I am curious if it is correct to say "one out of a possible four". This is what I found in a publication: Discrete level (one out of a possible four), corresponding to a range of safety ...
8
votes
1answer
3k views

“An SQL Server database schema” or “a SQL Server database schema”? [duplicate]

Possible Duplicate: Do you use “a” or “an” before acronyms? I got the following sentence from the book I'm reading: You can take a database-first approach by ...
8
votes
2answers
1k views

“Any” with countable nouns in questions

I have seen "is “any” also used with plurals", which explains that any can be used with singular, plural, and uncountable nouns. However, I want to ask specifically about questions. ...
8
votes
4answers
1k views

Why does English have an indefinite article? [closed]

I've seen many non-native speakers of English not making use of indefinite articles, presumably since their first language did not contain them. Thinking about this, and about the fact that even in ...
7
votes
5answers
2k views

Pronunciation of “a” in “make a difference” [duplicate]

Possible Duplicate: pronunciation of “a” I would like to know the pronunciation of a in the expression make a difference. Is it like a in ate or like a in about?
7
votes
5answers
37k views

“In recent years” vs “in the recent years”

Do we write in the recent years or in recent years? For example, In the recent years, the influence of blablabla on blablabla has grown rapidly. In recent years, the influence of blablabla ...
7
votes
6answers
2k views

Why does English need an article before any noun?

In my native language, we can say: I have dog Because I don't want to say a dog (one dog, how many dogs) or the dog (that dog, the listener don't care which dog). p.s. after 3 years later, I ...
7
votes
3answers
1k views

Usage of “a” and “the” in titles

Which one should I use for page title? Apple — Tasty Fruit Apple — A Tasty Fruit Apple — The Tasty Fruit The article is only about tasty apple.
7
votes
2answers
653 views

Definite or indefinite article in “the/a devil's advocate”

I can't quite figure out which of the following expressions is more correct: He is the devil's advocate. He is a devil's advocate. He is playing devil's advocate. The combination of an article ...
7
votes
2answers
3k views

Using “the” before ordinal numbers

When learning English I was told that ordinal numbers should always be used with "the" before them. But I often see that this is not always so strict, for example I heard the phrase "April first" ...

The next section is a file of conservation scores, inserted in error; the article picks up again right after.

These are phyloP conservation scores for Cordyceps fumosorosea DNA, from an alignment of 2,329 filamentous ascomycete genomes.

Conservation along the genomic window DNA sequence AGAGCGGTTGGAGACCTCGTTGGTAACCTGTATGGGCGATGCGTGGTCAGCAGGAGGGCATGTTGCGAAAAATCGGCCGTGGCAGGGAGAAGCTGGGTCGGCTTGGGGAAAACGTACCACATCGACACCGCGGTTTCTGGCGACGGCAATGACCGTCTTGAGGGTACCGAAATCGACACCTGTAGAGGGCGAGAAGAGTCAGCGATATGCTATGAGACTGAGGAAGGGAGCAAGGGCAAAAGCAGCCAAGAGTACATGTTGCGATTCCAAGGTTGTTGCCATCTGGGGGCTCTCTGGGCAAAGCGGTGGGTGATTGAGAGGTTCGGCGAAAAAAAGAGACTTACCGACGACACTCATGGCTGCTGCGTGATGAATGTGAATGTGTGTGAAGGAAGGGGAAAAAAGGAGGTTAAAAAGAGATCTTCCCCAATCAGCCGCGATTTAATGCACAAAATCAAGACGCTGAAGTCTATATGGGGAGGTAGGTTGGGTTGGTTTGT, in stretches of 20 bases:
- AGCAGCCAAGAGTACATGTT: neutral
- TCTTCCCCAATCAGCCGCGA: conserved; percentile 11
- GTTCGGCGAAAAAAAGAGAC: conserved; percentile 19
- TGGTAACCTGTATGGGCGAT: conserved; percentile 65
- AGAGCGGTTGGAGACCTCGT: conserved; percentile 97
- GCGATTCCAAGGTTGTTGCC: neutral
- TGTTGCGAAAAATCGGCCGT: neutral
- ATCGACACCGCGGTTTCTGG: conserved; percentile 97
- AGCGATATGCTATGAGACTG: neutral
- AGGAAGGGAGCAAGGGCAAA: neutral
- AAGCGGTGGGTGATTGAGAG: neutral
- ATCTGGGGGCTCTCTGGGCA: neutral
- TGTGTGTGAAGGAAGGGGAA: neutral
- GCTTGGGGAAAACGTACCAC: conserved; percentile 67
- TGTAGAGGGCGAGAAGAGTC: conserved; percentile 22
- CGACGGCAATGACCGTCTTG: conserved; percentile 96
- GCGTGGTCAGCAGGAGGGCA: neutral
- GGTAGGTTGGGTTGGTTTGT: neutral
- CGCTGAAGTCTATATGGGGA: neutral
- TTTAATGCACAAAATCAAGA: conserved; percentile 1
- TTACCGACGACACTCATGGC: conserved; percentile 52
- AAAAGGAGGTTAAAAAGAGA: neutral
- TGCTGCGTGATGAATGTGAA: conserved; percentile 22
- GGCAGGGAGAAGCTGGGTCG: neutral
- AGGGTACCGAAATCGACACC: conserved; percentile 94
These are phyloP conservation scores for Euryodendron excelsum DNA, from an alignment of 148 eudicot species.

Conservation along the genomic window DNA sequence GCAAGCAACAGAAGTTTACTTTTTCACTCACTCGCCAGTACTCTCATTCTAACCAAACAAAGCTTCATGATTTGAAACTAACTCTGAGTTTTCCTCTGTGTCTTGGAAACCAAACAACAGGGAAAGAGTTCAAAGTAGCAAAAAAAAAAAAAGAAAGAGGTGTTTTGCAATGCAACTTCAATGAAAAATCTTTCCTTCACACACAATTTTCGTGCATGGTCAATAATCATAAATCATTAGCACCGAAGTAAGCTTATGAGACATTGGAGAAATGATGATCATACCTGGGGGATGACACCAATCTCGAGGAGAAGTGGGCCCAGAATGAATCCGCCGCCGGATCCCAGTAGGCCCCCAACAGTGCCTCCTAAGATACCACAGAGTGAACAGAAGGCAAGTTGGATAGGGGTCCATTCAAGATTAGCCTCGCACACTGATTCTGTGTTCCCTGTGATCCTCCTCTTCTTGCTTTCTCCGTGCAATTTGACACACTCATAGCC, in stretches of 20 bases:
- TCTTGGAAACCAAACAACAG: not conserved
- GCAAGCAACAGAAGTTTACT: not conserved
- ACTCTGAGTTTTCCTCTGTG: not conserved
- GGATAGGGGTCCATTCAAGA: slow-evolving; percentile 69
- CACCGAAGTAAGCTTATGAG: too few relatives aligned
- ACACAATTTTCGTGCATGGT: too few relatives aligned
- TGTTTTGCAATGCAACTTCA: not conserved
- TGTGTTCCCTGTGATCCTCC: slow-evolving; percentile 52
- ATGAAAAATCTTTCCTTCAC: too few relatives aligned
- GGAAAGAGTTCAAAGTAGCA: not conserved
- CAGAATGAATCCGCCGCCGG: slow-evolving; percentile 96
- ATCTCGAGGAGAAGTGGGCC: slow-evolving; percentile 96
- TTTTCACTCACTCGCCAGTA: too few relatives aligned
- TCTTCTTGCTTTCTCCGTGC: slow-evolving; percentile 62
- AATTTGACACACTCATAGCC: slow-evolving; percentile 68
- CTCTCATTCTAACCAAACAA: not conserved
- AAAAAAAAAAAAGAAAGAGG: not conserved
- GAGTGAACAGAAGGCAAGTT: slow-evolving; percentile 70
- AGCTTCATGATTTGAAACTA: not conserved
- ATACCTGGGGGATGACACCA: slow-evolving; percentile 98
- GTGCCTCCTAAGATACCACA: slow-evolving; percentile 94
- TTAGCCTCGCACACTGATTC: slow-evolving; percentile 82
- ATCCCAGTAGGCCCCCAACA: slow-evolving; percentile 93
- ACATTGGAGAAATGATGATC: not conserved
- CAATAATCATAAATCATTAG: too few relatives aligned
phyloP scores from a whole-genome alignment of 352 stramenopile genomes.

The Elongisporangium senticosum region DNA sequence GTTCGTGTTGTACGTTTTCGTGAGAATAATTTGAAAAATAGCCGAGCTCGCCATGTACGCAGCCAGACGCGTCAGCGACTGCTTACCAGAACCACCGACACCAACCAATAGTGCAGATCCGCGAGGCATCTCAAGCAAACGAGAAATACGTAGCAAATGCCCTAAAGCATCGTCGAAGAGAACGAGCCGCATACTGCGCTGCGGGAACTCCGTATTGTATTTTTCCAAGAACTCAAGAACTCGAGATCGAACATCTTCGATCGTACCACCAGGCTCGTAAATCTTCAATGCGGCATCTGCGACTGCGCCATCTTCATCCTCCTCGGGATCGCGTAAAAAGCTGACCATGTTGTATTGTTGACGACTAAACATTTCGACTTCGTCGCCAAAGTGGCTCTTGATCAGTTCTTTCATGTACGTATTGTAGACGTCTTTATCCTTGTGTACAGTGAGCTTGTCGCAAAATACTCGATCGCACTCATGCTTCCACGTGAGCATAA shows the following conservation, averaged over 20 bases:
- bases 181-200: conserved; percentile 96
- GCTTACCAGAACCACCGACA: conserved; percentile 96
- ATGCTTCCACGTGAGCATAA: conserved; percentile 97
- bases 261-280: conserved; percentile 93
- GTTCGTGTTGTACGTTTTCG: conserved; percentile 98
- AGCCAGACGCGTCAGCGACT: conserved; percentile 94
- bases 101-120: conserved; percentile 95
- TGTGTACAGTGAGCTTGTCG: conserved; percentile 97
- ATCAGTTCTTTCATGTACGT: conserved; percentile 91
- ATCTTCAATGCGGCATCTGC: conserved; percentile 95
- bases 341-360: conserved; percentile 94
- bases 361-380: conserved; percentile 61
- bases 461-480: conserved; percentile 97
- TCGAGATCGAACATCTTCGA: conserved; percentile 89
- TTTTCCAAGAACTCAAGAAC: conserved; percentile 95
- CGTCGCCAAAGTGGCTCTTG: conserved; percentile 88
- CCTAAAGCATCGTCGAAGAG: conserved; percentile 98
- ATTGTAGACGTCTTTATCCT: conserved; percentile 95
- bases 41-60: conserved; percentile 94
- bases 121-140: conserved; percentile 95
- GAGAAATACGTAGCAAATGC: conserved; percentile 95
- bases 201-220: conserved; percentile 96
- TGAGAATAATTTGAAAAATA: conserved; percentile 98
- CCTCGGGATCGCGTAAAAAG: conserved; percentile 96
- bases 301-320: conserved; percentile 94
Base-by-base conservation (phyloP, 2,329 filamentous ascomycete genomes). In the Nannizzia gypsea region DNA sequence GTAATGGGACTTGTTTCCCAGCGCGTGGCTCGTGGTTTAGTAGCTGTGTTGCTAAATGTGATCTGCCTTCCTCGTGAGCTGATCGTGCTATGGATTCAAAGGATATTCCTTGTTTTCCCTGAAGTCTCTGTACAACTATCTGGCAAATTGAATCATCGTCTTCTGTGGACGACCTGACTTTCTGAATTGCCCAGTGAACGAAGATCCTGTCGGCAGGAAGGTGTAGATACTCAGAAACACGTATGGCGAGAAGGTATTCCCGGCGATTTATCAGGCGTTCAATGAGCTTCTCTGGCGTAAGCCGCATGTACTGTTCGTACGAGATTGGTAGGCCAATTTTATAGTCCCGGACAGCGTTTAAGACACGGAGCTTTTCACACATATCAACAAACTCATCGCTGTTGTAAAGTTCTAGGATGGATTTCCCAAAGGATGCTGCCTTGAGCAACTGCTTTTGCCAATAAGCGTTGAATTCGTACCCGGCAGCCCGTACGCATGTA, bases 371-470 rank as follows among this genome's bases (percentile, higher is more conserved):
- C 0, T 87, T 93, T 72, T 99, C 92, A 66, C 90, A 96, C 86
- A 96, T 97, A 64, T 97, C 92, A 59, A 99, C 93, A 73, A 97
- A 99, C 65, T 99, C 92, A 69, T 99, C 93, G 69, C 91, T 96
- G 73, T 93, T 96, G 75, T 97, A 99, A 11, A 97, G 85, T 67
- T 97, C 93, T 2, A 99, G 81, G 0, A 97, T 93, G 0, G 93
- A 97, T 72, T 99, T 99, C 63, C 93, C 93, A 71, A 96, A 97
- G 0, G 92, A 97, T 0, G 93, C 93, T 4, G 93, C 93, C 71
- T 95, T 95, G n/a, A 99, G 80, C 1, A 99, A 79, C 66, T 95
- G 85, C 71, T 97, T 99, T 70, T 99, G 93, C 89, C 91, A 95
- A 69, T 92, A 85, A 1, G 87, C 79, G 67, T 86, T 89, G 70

6
votes
3answers
2k views

Is it correct to write “a 5-mm-thick layer”?

Do I need hyphens? Should I use the indefinite article or zero article?
6
votes
1answer
367 views

“Is key” or “is the key”?

I wrote this: This means that, as with any distributed application, concurrency is key: we have at least one flow of execution per node running concurrently with all others, and [...] I was told ...
6
votes
2answers
269 views

Unorthodox article placement

In my English class yesterday we looked at the following example: Monica is such a beautiful woman. We learned that the above sentence could also be written as: Monica is so beautiful a ...
6
votes
2answers
938 views

ABC, NBC vs. the BBC and the ABC

I am writing a style guide at my company, and for the life of me, I can't explain why U.S. broadcasters "ABC" and "NBC" seem to need no article as a noun, while the U.K. broadcaster "BBC" always gets ...
6
votes
1answer
378 views

“This essay was translated from the Chinese” — what does this “the” do?

Chen Guangcheng is a special student at the U.S.-Asia Law Institute at the New York University School of Law. This essay was translated from the Chinese. Why don't they write: "This essay was ...
6
votes
2answers
215 views

“the average person” vs “an average person”

There's a question in a forum I frequent, and I'm trying to decide whether "the average" or "an average" is appropriate in its title. Let's say the question is: "Why is the average Canadian ...
6
votes
2answers
10k views

“During summer” vs. “during the summer”

What is the difference between saying "during summer" and "during the summer"? As in: I work during the summer. I work during summer. Are both common? Is my feeling correct that the ...
6
votes
1answer
11k views

Rule on absence of the article “the” with plural nouns [duplicate]

Possible Duplicate: Definite article with plural nouns I recently reviewed (as I believe, rather thoroughly) the rules of using articles in English and I do not recall any rule on absence ...